What to use and not use packing paper for:
Like cardboard boxes, packing paper is also versatile and can be used to wrap everything! From dishes to antiques, you can use a few sheets of wrapping paper to ensure that your items do not get scratches or bumps. Packing paper is also the first choice if you have to fill empty spaces within boxes.
There’s one downside to using packing paper though – you need to use bubble wrap, packing peanuts or styrofoam with it if you’re packing fragile items. However great the packing paper is, it won’t give fragile items, like those made of glass, enough protection by itself.
Tips while using packing paper to pack:
- When you pack stemware, use a few sheets of packing paper together to slowly wrap the item in and then scrunch the sides around the item to secure it.
- Buy biodegradable packing paper if you want to go the extra mile. These can also be reused in the future.
- Make balls of packing paper and stuff these within mugs or other items that have a hollow.
- Place a sheet of packing paper between nonstick pots and pans before you group them together so that their insides don’t get scratched.
3. Bubble Wrap
The moment someone mentions bubble wrap, our first instincts are always to step all over it, it’s so satisfying after all! But bubble wrap is also the third most used material while packing items for a move. Not only can it be used with everything but it also helps protect your items against impact which plain packing paper cannot.
What to use and not use bubble wrap for:
Bubble wrap is the first thing you should reach for when you’re packing fragile items. These can be anything as small as a glass to something as big as a TV; bubble wrap can step in anywhere. You must be careful enough to look at the type of box you’re using for the packing purpose too because if it isn’t sturdy, even bubble paper isn’t strong enough to save your items in case of rough tumbles.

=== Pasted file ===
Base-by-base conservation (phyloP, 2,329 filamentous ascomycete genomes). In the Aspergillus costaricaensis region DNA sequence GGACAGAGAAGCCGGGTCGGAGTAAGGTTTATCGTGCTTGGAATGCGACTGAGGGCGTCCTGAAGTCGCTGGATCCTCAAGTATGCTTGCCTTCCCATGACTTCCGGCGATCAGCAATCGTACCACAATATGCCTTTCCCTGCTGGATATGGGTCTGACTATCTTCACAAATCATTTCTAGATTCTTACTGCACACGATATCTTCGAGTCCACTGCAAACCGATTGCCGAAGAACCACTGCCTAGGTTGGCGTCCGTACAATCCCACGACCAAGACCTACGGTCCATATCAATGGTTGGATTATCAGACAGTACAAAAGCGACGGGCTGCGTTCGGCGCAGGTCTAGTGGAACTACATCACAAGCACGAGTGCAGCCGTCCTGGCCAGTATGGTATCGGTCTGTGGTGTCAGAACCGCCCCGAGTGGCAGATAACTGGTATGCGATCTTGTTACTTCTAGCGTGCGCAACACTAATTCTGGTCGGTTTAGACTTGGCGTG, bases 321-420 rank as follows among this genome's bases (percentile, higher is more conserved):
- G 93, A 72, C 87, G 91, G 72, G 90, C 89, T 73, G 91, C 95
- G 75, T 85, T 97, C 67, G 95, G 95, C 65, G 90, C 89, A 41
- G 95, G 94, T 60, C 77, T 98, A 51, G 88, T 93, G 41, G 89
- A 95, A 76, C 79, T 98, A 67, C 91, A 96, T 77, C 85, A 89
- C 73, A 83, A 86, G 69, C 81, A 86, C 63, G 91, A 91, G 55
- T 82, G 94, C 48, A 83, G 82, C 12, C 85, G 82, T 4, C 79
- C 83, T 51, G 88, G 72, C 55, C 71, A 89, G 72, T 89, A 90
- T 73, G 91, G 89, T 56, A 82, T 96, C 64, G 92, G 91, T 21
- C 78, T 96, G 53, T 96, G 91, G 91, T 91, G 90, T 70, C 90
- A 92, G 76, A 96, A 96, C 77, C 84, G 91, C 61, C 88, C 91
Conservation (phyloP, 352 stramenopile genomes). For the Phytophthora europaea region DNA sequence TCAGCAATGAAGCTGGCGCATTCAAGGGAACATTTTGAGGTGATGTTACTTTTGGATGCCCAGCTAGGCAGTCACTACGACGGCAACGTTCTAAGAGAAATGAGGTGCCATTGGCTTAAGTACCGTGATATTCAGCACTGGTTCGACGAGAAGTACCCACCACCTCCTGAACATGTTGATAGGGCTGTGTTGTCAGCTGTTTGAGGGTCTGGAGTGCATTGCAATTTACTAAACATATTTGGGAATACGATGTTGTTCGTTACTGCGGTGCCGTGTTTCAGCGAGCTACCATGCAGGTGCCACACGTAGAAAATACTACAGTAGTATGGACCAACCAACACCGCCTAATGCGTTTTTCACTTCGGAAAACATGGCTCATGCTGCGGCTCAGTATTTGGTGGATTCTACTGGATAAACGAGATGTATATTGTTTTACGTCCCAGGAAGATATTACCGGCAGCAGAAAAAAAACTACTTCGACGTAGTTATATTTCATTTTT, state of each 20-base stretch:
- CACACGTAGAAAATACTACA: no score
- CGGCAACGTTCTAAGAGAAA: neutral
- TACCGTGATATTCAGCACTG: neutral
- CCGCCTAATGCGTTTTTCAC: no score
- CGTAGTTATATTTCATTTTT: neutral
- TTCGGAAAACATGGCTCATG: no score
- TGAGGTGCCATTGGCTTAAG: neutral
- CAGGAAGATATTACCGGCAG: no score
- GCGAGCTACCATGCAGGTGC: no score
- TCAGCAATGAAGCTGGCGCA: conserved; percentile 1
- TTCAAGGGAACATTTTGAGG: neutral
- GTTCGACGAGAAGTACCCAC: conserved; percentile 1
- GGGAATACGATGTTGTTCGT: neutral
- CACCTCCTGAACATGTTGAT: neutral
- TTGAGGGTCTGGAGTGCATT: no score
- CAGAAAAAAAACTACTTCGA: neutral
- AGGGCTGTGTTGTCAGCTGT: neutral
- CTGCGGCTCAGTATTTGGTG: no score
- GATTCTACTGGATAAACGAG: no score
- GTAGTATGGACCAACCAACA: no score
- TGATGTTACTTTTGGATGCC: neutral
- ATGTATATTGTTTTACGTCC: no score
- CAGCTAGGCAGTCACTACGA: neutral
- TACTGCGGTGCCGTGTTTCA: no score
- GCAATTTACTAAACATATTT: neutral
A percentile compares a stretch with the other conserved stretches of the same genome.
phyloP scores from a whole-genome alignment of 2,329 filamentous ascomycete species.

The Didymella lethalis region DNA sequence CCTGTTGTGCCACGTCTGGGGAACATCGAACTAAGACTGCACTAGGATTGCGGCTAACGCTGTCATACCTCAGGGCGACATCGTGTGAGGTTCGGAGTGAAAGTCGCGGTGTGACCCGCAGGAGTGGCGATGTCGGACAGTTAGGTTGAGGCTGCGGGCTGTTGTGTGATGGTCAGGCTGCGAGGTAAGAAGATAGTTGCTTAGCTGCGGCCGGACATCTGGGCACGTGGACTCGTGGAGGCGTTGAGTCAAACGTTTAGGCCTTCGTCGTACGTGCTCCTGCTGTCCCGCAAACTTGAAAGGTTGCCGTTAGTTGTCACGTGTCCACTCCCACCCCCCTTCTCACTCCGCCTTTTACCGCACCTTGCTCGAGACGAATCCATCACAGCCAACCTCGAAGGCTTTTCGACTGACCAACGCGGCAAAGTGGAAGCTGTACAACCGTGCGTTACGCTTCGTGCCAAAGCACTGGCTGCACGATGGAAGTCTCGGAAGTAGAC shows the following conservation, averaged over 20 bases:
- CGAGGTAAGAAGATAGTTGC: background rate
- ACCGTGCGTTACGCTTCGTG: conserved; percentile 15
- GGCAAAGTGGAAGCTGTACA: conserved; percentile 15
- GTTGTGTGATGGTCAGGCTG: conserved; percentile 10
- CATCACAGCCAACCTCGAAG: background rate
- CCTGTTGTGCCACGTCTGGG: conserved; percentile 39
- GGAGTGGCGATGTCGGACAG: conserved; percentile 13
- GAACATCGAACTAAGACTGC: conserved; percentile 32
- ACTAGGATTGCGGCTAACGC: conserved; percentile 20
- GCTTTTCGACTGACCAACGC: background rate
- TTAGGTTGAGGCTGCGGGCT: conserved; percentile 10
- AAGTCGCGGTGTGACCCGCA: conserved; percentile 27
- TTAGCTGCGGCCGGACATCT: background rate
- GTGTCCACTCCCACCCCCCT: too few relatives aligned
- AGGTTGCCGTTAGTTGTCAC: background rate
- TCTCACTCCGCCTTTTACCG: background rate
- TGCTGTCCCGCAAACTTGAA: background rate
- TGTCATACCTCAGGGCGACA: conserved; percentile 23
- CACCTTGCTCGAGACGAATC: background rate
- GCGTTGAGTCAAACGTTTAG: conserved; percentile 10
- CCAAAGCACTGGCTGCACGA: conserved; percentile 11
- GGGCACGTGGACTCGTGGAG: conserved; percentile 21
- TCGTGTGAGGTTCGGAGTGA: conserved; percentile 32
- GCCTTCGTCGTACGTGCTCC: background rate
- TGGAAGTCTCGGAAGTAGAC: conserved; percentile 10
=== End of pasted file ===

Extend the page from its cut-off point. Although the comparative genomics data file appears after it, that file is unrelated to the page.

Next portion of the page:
If there’s space in the box and you want to go with bubble paper to fill it up, then go ahead by all means. Another thing you might not know is that you get bubble wrap in two sizes too – small bubble ones and big bubble ones. While the larger bubble ones are effective against impact and can be used for larger items, small bubble ones also do the job of protecting your items against scratches, so it can be used for dishes and other small items.
Must Read: How To Pack Dishes For Moving
Tips while using bubble wrap to pack:
- When you wrap something in bubble wrap, be sure to seal it with tape so that it doesn’t move. Unlike packing paper, bubble wrap cannot wrap itself around an item and stay there, so keep this in mind.
- If you’re wrapping an item, the bubbles should face inwards and not outwards for maximum protection.
- If you’re purchasing bubble wrap, buy a large roll instead of individual sheets, especially if you have lots to pack. Buying a large roll will save you a significant amount of money.
- Do your bit for the environment by preserving the bubble wrap that you use instead of throwing it away since it won’t be biodegradable.
4. Regular/Moving Blankets
Wondering what the difference between the two is? Moving blankets are different from the blankets you’ll have at home since they’re essentially just furniture pads. Blankets, on the other hand, can be used for other purposes in the moving process. Moving blankets are always available with professional movers, so it’s not necessarily something you need to purchase. You can rent these for a few days from someone as well.
At the same time, you can also make do with thin linen or blankets you have at home as a substitute. The only thing to keep in mind then is that you will require more of those than usual.
What to use and not use regular/moving blankets for:
It goes without saying that you can’t really use moving blankets to wrap dishware or fragile items in because that really won’t work. Moving blankets are usually used to cover furniture or to place certain pieces of furniture on to prevent bumps and scratches. They’re also ideal to keep dust, debris and other irritants away from your items while they’re in transit.
On the other hand, you can use regular blankets to create padding inside a cardboard box at the bottom before you put your items in. Blankets can also be used to create cushioning between an appliance and the interior of a box, for example, a TV.